A golden step forward for Duchenne CRISPR research


Scientists in California have published research that shows the potential of a new way of editing the genome. They used gold particles to deliver CRISPR-Cas9 genome editing technology into mice with Duchenne. This has several advantages over the viruses that have been used previously in genome editing research.

What is genome editing?

Genome editing utilises 'molecular scissors' to make precise, targeted changes to the Glossary Link DNA. The molecular scissors are called CRISPR-Cas9 or often shortened to just CRISPR. This technology has the potential to correct genetic mutations by adding, removing, or replacing parts of the DNA. It is hoped that this will one-day result in a cure for genetic conditions such as Duchenne.

In early 2016 three independent research groups in the US reported that CRISPR could potentially be used to correct the genetic changes that cause Duchenne, and many more have published promising results since.

What has gold got to do with it?

This new research coated tiny gold particles with all of the genome editing components and then wrapped each one in a polymer coating. This was then injected into the muscles of mice with Duchenne.

A major problem with genome editing is getting the 'molecular scissors' into the cells of the body. Previously a virus was as a delivery vehicle, but this has some drawbacks. The virus can trigger a response from the immune system which means that it may be cleared from the body before it has a chance to edit the DNA sequence. However, no immune response was seen with the gold particles.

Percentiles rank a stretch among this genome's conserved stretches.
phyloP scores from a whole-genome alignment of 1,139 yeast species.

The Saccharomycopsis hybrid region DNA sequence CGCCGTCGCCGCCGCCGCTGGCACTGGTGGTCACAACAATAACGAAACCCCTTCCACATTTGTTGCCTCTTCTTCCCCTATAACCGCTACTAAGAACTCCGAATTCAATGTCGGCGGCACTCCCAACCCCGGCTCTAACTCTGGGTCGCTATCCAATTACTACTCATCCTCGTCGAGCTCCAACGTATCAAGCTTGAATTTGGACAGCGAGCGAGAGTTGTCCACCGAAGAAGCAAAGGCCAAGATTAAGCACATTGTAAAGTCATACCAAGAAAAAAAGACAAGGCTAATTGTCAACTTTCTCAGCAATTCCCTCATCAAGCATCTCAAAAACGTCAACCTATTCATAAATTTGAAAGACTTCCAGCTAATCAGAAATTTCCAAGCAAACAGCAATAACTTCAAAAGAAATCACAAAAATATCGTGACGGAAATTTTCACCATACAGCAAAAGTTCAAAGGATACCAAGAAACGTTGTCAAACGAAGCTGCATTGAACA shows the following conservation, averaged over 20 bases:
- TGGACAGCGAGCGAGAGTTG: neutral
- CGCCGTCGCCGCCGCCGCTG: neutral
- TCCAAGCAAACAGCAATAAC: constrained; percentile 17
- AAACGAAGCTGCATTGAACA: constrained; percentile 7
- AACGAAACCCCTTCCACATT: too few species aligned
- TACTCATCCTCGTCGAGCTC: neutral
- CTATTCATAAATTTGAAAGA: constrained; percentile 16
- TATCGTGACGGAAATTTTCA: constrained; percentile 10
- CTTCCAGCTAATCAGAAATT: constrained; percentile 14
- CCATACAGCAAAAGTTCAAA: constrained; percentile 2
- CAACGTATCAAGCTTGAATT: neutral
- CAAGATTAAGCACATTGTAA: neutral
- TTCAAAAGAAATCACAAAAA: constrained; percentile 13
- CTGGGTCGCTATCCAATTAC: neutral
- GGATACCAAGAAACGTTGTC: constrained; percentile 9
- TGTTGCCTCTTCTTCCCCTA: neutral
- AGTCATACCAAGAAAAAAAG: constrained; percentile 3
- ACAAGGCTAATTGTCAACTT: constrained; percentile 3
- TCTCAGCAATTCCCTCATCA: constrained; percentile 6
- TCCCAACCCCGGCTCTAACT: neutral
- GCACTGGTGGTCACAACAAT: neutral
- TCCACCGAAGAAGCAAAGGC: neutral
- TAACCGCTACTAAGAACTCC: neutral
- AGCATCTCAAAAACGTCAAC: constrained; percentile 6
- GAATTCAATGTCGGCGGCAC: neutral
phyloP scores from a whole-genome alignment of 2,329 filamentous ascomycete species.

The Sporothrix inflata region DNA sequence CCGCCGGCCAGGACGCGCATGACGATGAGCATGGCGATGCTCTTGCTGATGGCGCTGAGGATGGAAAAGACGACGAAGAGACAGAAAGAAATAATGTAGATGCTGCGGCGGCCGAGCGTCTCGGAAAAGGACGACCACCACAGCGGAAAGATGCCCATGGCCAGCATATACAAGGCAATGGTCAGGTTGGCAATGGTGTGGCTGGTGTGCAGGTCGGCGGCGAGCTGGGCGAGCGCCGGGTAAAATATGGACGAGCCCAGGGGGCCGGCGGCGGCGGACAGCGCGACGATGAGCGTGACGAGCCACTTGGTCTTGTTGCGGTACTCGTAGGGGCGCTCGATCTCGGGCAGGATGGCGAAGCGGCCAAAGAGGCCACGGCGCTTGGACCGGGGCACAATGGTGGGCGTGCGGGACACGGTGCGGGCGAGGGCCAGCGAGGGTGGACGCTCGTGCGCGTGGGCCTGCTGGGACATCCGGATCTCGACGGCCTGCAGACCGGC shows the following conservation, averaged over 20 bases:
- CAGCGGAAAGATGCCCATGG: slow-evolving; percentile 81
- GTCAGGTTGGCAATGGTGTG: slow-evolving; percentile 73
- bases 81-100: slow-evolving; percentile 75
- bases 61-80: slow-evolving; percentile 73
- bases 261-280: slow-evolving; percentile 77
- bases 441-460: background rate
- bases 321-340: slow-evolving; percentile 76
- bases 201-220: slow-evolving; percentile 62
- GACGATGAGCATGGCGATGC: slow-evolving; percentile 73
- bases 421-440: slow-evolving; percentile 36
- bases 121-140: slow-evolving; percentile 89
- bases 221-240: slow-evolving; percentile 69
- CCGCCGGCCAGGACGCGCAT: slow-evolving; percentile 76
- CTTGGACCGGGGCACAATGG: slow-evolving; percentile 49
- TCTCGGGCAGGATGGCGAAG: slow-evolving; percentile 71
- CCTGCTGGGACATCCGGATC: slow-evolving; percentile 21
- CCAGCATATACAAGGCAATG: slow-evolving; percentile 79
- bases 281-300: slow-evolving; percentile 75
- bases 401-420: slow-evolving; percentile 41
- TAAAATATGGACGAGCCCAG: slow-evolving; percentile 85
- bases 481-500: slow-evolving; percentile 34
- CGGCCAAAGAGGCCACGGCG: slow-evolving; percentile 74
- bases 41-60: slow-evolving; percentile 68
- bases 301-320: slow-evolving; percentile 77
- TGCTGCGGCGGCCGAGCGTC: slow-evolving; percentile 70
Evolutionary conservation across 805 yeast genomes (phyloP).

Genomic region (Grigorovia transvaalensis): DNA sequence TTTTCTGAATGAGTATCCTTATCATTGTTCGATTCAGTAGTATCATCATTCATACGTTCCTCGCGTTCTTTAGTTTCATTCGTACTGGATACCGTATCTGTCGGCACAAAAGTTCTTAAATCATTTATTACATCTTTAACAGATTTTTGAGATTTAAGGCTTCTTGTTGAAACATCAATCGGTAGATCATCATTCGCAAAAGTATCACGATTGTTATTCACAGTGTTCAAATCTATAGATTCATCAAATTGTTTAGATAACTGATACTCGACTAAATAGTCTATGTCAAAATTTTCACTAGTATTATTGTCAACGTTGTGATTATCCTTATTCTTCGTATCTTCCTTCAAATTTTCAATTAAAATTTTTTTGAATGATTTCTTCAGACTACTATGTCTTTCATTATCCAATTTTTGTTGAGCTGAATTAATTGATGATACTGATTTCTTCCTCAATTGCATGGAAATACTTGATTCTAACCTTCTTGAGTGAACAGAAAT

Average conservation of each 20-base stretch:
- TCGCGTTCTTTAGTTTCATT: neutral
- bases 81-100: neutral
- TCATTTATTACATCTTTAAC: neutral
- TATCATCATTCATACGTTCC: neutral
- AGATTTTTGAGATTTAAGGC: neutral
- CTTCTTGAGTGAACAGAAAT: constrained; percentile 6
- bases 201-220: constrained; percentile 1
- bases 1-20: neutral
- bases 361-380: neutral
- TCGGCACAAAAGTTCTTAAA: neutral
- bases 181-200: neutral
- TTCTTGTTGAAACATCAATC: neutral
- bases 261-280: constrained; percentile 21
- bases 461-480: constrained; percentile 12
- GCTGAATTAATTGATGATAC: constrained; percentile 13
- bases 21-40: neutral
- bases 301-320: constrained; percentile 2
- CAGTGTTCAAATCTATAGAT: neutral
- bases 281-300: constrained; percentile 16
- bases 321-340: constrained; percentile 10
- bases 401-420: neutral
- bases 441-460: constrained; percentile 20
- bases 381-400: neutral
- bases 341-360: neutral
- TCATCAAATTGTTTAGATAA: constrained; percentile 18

The research suggested that this method of non-viral delivery may also be safer because it minimises "off target effects". This is when the CRISPR accidently edits genes other than the one it is supposed to target, which could cause major side effects such as cancer.

Interestingly, this research worked on small mutations of the dystrophin Glossary Link gene and corrected the sequence back to normal. Previous work has simply removed large sections of the dystrophin gene where the Glossary Link mutation occurs which results in the production of a smaller and partially functional dystrophin Glossary Link protein. Correcting the DNA sequence is more difficult and requires more components. A major advantage of this gold delivery method is that all of the components can be delivered at the same time, whereas they often won't fit inside a virus.

When will the clinical trial be?

This research is still at an early stage and there are still significant hurdles to overcome. So far, they have only achieved localised delivery in an injected muscle, and even then, only about five percent of the copies of the dystrophin gene were corrected. Ideally, the CRISPR-Gold would be injected into the blood stream where it could travel to all of the muscles of the body, but this isn't possible yet.

Higher efficiency and body wide distribution will need to be achieved before going to clinical trial, to give it the best chance of success. In the mean time we will dream of a day when a single injection could edit the dystrophin gene and effectively cure Duchenne.

Further information

Read the commentary in The Scientist

Posted 10/25/2017